Tom Ford returns to the filmmaking world with his deeply dark, noir thriller about betrayal and revenge on an emotional level. Twin narratives run simultaneously, one of Amy Adams’ Susan, a successful art dealer in an emotionless marriage. Out of the blue, she receives the manuscript of a new novel from her ex-husband, which has been dedicated to her.
The mirrored narrative is that of the novel which Tony (Jake Gyllenhaal) has written, a piece of fiction set in their home state of Texas. While Tony has always been described as sensitive and, at times, weak, the material of his novel could not be more further from this. It is harrowing, destructive and a tough read for Susan. This was evident from the offset, it’s title being that of a nickname Tony once had for his light sleeping ex wife.
Ford dramatizes the events of the novel in front of us, as Susan imagines Tony as Edward, alongside characters such as Ray Marcus and Detective Bobby Andes, brilliantly portrayed by Michael Shannon. The guts of the film take place in this fictional tale, while through it we continue to learn of Susan and Tony’s relationship, and how it spiralled dangerously to the issues that caused it to crumble.
The contrast between the uber rich and luxurious style of the LA art scene, and the west Texas desert is jarring and Ford nails the tone here; it is both brilliantly devastating, and devastatingly brilliant. The Texan story gets tough to watch, just as Susan’s reactions to the words written in front of her. Amy Adam’s really turns up here, one of her best performances in some time.
That said, it’s hard to shy away from Gyllenhaal, who gives the performance of his career. He has been on a steady rise of late, with films like Nightcrawler and Prisoner showcasing that the young man we met in Donnie Darko is still a hot prospect. Much of his time on screen is as Edward, but when we see the weak, sensitive Tony, there are layers that prove one of his lines to be true; to the affect that novelists “only write about themselves”.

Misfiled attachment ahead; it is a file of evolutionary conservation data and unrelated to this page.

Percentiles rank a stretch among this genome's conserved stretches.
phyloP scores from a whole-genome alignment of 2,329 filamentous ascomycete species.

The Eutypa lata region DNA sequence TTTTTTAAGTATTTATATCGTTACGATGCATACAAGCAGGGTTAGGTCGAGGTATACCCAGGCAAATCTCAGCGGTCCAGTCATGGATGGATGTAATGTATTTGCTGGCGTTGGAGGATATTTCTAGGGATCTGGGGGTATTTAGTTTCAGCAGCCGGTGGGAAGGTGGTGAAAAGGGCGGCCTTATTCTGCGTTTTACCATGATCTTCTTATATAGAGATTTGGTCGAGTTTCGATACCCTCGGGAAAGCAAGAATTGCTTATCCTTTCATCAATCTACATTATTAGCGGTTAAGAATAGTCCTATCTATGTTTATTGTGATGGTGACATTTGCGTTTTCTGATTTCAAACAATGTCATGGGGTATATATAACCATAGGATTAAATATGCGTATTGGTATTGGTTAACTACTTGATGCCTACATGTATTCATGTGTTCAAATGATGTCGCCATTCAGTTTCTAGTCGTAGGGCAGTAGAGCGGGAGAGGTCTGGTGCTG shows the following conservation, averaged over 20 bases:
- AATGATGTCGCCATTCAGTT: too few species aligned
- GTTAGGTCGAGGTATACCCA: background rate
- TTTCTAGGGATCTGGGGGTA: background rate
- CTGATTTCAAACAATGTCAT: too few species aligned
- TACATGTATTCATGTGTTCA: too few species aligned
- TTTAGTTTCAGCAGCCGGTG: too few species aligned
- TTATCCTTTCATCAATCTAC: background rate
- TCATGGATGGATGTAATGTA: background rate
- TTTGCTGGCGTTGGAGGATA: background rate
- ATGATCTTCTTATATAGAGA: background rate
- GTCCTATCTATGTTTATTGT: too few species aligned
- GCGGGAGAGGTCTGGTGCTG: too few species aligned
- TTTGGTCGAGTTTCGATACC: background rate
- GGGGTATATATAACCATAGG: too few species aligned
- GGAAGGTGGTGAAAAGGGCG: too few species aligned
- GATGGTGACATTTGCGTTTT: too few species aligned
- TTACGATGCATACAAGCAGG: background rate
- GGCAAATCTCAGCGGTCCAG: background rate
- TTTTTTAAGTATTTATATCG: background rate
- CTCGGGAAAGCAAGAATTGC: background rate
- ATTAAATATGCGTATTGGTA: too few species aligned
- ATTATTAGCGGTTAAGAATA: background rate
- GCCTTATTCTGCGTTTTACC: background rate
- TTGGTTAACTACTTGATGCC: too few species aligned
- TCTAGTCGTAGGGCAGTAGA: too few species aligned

When you take this into account, you feel that the manuscript Nocturnal Animals could be seen as a thinly veiled threat to Susan, adding more intrigue to their history and just how these young college sweethearts, who were each other’s “first crush”, fell from grace.
Shannon’s Detective Andes is a man on a mission, while Taylor-Johnson’s Marcus is erratic, dangerous, and a perfect villain. Though he is only one villain of the piece, as nearly all the characters here are villains in their own right. Susan for reason we learn over the course of the picture, Tony for his novel which is thrust onto Susan to shake up her superficially perfect life.
There is also Susan’s current husband, Walker (Armie Hammer) who is distant and deeply unloving to his wife, who ultimately doesn’t like him. Even Detective Andes has a darkness to him. There is seemingly a never ending list of deplorable characters in Nocturnal Animals, and Ford does a great job in telling their story.
Indeed, his management of the intertwining stories, the loud imagery, the flashbacks and the project as a whole is testament to why audiences got excited at the announcement of this picture. This stylish, increasingly beautiful tale is something special, one of the best films we’ve been lucky enough to witness this year. A huge step up from A Single Man, it would be interesting to see what would become if Ford decided to focus on filmmaking.
Alas, quality over quantity should always be the case, and if that means another 6 year wait until the next Tom Ford film, then it will be completely worth it.
Nocturnal Animals is release in the UK on the 4th of November